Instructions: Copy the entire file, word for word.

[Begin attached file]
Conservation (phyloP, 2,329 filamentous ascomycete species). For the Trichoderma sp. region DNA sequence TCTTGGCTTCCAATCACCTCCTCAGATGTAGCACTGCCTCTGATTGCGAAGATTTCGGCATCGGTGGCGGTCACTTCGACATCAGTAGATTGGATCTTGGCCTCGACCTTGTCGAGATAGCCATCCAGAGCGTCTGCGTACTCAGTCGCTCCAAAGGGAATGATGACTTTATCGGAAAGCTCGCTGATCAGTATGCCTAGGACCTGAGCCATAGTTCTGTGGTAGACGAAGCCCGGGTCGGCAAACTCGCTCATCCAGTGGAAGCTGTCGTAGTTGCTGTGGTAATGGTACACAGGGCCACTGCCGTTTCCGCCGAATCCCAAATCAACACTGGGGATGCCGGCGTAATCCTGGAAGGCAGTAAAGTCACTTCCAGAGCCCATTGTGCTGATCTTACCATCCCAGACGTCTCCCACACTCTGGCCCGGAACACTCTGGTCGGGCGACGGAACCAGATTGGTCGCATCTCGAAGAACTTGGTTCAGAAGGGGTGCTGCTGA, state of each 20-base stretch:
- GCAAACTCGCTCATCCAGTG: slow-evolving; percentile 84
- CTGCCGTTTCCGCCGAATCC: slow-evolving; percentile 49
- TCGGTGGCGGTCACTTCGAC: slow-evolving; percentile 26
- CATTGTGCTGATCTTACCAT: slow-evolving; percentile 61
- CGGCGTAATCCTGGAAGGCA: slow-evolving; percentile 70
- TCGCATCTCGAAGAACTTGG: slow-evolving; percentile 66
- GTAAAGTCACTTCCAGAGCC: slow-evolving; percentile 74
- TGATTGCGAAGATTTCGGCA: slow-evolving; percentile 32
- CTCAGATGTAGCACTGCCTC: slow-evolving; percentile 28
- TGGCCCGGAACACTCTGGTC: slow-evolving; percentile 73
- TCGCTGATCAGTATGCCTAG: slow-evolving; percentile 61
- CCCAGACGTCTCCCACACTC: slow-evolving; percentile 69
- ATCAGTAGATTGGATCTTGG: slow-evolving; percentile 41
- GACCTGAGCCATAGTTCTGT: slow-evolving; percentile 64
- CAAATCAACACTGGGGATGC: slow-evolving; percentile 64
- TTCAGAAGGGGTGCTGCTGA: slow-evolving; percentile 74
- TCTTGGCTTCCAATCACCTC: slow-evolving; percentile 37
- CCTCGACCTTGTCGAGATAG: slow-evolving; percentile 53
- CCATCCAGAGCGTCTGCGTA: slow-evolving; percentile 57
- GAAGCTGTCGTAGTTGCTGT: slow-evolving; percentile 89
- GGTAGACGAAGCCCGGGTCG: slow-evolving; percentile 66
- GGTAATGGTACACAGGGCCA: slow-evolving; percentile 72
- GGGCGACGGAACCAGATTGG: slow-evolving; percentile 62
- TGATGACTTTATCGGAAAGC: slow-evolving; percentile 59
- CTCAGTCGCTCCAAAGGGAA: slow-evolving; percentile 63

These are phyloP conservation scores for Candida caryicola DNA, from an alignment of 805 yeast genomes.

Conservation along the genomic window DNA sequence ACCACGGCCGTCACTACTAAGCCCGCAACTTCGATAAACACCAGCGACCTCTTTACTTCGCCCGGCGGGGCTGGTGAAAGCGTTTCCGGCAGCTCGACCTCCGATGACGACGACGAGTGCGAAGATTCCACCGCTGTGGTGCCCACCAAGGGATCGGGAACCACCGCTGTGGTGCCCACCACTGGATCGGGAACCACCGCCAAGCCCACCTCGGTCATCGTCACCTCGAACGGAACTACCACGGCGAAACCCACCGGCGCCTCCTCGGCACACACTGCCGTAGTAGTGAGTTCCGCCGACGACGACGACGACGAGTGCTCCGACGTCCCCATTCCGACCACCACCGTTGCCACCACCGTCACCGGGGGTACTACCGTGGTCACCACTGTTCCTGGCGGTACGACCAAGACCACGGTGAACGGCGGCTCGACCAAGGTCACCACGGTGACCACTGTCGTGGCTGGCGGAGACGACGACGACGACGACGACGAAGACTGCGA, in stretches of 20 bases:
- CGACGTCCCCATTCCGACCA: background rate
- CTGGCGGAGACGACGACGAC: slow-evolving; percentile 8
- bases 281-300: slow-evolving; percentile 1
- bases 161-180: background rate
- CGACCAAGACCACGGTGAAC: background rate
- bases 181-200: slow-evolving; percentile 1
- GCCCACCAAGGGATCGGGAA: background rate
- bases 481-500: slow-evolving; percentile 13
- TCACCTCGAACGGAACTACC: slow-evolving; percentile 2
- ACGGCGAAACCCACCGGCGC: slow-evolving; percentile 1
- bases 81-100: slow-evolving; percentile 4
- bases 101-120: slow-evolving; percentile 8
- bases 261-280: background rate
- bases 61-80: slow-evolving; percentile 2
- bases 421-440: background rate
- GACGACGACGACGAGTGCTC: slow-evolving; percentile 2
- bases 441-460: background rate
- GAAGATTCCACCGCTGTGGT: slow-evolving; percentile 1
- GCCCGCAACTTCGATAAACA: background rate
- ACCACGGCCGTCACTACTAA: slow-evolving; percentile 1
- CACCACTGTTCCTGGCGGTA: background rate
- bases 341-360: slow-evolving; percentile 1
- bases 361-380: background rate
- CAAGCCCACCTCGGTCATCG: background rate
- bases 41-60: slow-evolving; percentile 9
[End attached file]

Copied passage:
Conservation (phyloP, 2,329 filamentous ascomycete species). For the Trichoderma sp. region DNA sequence TCTTGGCTTCCAATCACCTCCTCAGATGTAGCACTGCCTCTGATTGCGAAGATTTCGGCATCGGTGGCGGTCACTTCGACATCAGTAGATTGGATCTTGGCCTCGACCTTGTCGAGATAGCCATCCAGAGCGTCTGCGTACTCAGTCGCTCCAAAGGGAATGATGACTTTATCGGAAAGCTCGCTGATCAGTATGCCTAGGACCTGAGCCATAGTTCTGTGGTAGACGAAGCCCGGGTCGGCAAACTCGCTCATCCAGTGGAAGCTGTCGTAGTTGCTGTGGTAATGGTACACAGGGCCACTGCCGTTTCCGCCGAATCCCAAATCAACACTGGGGATGCCGGCGTAATCCTGGAAGGCAGTAAAGTCACTTCCAGAGCCCATTGTGCTGATCTTACCATCCCAGACGTCTCCCACACTCTGGCCCGGAACACTCTGGTCGGGCGACGGAACCAGATTGGTCGCATCTCGAAGAACTTGGTTCAGAAGGGGTGCTGCTGA, state of each 20-base stretch:
- GCAAACTCGCTCATCCAGTG: slow-evolving; percentile 84
- CTGCCGTTTCCGCCGAATCC: slow-evolving; percentile 49
- TCGGTGGCGGTCACTTCGAC: slow-evolving; percentile 26
- CATTGTGCTGATCTTACCAT: slow-evolving; percentile 61
- CGGCGTAATCCTGGAAGGCA: slow-evolving; percentile 70
- TCGCATCTCGAAGAACTTGG: slow-evolving; percentile 66
- GTAAAGTCACTTCCAGAGCC: slow-evolving; percentile 74
- TGATTGCGAAGATTTCGGCA: slow-evolving; percentile 32
- CTCAGATGTAGCACTGCCTC: slow-evolving; percentile 28
- TGGCCCGGAACACTCTGGTC: slow-evolving; percentile 73
- TCGCTGATCAGTATGCCTAG: slow-evolving; percentile 61
- CCCAGACGTCTCCCACACTC: slow-evolving; percentile 69
- ATCAGTAGATTGGATCTTGG: slow-evolving; percentile 41
- GACCTGAGCCATAGTTCTGT: slow-evolving; percentile 64
- CAAATCAACACTGGGGATGC: slow-evolving; percentile 64
- TTCAGAAGGGGTGCTGCTGA: slow-evolving; percentile 74
- TCTTGGCTTCCAATCACCTC: slow-evolving; percentile 37
- CCTCGACCTTGTCGAGATAG: slow-evolving; percentile 53
- CCATCCAGAGCGTCTGCGTA: slow-evolving; percentile 57
- GAAGCTGTCGTAGTTGCTGT: slow-evolving; percentile 89
- GGTAGACGAAGCCCGGGTCG: slow-evolving; percentile 66
- GGTAATGGTACACAGGGCCA: slow-evolving; percentile 72
- GGGCGACGGAACCAGATTGG: slow-evolving; percentile 62
- TGATGACTTTATCGGAAAGC: slow-evolving; percentile 59
- CTCAGTCGCTCCAAAGGGAA: slow-evolving; percentile 63

These are phyloP conservation scores for Candida caryicola DNA, from an alignment of 805 yeast genomes.

Conservation along the genomic window DNA sequence ACCACGGCCGTCACTACTAAGCCCGCAACTTCGATAAACACCAGCGACCTCTTTACTTCGCCCGGCGGGGCTGGTGAAAGCGTTTCCGGCAGCTCGACCTCCGATGACGACGACGAGTGCGAAGATTCCACCGCTGTGGTGCCCACCAAGGGATCGGGAACCACCGCTGTGGTGCCCACCACTGGATCGGGAACCACCGCCAAGCCCACCTCGGTCATCGTCACCTCGAACGGAACTACCACGGCGAAACCCACCGGCGCCTCCTCGGCACACACTGCCGTAGTAGTGAGTTCCGCCGACGACGACGACGACGAGTGCTCCGACGTCCCCATTCCGACCACCACCGTTGCCACCACCGTCACCGGGGGTACTACCGTGGTCACCACTGTTCCTGGCGGTACGACCAAGACCACGGTGAACGGCGGCTCGACCAAGGTCACCACGGTGACCACTGTCGTGGCTGGCGGAGACGACGACGACGACGACGACGAAGACTGCGA, in stretches of 20 bases:
- CGACGTCCCCATTCCGACCA: background rate
- CTGGCGGAGACGACGACGAC: slow-evolving; percentile 8
- bases 281-300: slow-evolving; percentile 1
- bases 161-180: background rate
- CGACCAAGACCACGGTGAAC: background rate
- bases 181-200: slow-evolving; percentile 1
- GCCCACCAAGGGATCGGGAA: background rate
- bases 481-500: slow-evolving; percentile 13
- TCACCTCGAACGGAACTACC: slow-evolving; percentile 2
- ACGGCGAAACCCACCGGCGC: slow-evolving; percentile 1
- bases 81-100: slow-evolving; percentile 4
- bases 101-120: slow-evolving; percentile 8
- bases 261-280: background rate
- bases 61-80: slow-evolving; percentile 2
- bases 421-440: background rate
- GACGACGACGACGAGTGCTC: slow-evolving; percentile 2
- bases 441-460: background rate
- GAAGATTCCACCGCTGTGGT: slow-evolving; percentile 1
- GCCCGCAACTTCGATAAACA: background rate
- ACCACGGCCGTCACTACTAA: slow-evolving; percentile 1
- CACCACTGTTCCTGGCGGTA: background rate
- bases 341-360: slow-evolving; percentile 1
- bases 361-380: background rate
- CAAGCCCACCTCGGTCATCG: background rate
- bases 41-60: slow-evolving; percentile 9